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May 1929


Am J Dis Child. 1929;37(5):923-943. doi:10.1001/archpedi.1929.01930050033005

In 1851, more than half a century after Parry1 had recorded the first authentic case of exophthalmic goiter in the adult, Romberg and Henoch2 were the first to report a case in a child, aged 14. Almost half a century later, in 1896 and 1897, Steiner,3 in a comprehensive study of exophthalmic goiter in childhood, was able to collect from the literature only thirty-one cases in children less than 15 years of age. On consulting Sattler,4 when one learns that 1,391 contributions on exophthalmic goiter had appeared before the date of Steiner's publication, one obtains a vivid and graphic impression of the excessive rarity of exophthalmic goiter in childhood as reflected in the medical literature at the close of the nineteenth century.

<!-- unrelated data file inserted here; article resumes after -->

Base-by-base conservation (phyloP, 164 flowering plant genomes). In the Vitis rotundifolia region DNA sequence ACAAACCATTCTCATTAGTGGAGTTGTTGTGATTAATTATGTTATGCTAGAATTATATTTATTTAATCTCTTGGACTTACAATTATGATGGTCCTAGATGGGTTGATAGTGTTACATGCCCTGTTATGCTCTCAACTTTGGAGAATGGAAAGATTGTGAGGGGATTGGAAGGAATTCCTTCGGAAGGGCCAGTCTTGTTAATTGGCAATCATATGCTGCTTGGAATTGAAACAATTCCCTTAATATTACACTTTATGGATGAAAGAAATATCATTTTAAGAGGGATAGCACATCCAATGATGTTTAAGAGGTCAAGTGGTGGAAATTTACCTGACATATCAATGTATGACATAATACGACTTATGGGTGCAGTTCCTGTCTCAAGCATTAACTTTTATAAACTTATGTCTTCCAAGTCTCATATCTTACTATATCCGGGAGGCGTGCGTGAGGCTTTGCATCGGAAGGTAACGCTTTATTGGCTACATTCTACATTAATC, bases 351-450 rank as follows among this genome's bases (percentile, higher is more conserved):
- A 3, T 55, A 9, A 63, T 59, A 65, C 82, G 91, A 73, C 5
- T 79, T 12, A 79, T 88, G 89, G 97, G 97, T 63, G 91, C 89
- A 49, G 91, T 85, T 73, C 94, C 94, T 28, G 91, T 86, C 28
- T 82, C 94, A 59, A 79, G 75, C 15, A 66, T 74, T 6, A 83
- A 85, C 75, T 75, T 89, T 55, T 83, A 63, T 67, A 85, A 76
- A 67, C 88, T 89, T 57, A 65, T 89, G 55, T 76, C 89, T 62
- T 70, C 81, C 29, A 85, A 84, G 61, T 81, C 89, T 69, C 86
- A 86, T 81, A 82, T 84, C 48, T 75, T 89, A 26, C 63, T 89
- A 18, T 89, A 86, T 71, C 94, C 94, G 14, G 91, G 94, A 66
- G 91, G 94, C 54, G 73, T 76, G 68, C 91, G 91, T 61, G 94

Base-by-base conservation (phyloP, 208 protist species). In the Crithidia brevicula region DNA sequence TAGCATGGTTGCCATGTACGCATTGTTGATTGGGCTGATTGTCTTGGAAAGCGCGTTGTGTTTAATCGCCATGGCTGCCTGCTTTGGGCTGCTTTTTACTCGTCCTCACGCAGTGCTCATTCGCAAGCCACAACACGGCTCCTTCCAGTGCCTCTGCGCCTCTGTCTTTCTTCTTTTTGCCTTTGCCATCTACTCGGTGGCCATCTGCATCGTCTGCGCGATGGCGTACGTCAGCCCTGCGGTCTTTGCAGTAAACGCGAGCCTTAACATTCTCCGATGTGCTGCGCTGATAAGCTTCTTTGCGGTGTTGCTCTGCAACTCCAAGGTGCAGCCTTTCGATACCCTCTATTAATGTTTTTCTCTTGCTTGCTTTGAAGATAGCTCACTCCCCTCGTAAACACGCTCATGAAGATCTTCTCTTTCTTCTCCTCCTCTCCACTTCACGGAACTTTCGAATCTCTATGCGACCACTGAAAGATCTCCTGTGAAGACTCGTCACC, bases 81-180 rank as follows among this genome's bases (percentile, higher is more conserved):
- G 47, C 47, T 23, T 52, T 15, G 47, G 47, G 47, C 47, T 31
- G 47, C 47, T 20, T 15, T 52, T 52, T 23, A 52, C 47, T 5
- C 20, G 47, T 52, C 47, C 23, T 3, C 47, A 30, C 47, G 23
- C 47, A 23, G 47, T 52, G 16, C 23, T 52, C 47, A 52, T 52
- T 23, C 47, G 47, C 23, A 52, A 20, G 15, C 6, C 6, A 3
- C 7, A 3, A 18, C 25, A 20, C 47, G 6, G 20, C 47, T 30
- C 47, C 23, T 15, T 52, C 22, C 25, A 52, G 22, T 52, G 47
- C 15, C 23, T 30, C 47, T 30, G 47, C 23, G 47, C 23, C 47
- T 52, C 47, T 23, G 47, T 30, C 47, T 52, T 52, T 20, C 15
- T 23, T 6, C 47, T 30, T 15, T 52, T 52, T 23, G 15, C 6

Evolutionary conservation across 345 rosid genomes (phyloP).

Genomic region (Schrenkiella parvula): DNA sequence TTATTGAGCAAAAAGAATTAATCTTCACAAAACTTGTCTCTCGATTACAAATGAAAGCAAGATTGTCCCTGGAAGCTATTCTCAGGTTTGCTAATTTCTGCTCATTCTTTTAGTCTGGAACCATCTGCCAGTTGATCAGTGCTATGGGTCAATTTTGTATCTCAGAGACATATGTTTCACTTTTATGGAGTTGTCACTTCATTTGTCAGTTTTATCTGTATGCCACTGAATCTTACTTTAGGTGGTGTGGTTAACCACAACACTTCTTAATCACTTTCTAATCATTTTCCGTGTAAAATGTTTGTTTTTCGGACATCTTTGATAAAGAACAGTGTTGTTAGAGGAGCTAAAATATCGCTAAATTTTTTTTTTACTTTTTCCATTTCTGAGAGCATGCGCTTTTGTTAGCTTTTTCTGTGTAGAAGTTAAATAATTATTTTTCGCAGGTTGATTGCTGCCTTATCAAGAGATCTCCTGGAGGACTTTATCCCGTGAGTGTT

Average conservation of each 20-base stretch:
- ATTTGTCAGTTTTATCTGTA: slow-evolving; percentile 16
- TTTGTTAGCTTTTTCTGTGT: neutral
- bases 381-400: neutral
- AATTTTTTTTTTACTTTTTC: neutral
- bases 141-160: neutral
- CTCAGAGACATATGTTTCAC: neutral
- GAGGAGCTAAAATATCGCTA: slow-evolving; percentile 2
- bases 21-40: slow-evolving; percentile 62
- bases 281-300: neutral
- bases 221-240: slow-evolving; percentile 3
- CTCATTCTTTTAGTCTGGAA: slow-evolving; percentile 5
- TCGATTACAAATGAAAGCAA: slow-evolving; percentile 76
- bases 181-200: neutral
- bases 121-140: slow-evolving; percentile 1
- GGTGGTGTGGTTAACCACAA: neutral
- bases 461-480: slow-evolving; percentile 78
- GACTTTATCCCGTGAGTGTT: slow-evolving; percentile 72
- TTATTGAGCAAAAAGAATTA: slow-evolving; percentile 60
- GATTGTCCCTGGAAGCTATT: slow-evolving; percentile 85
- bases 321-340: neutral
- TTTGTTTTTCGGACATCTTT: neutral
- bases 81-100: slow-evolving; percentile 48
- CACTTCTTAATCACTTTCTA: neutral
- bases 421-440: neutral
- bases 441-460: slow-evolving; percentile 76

Nevertheless, this impression of the excessive rarity of thyrotoxicosis in childhood, which is being continually emphasized in the medical literature, is no longer entirely in

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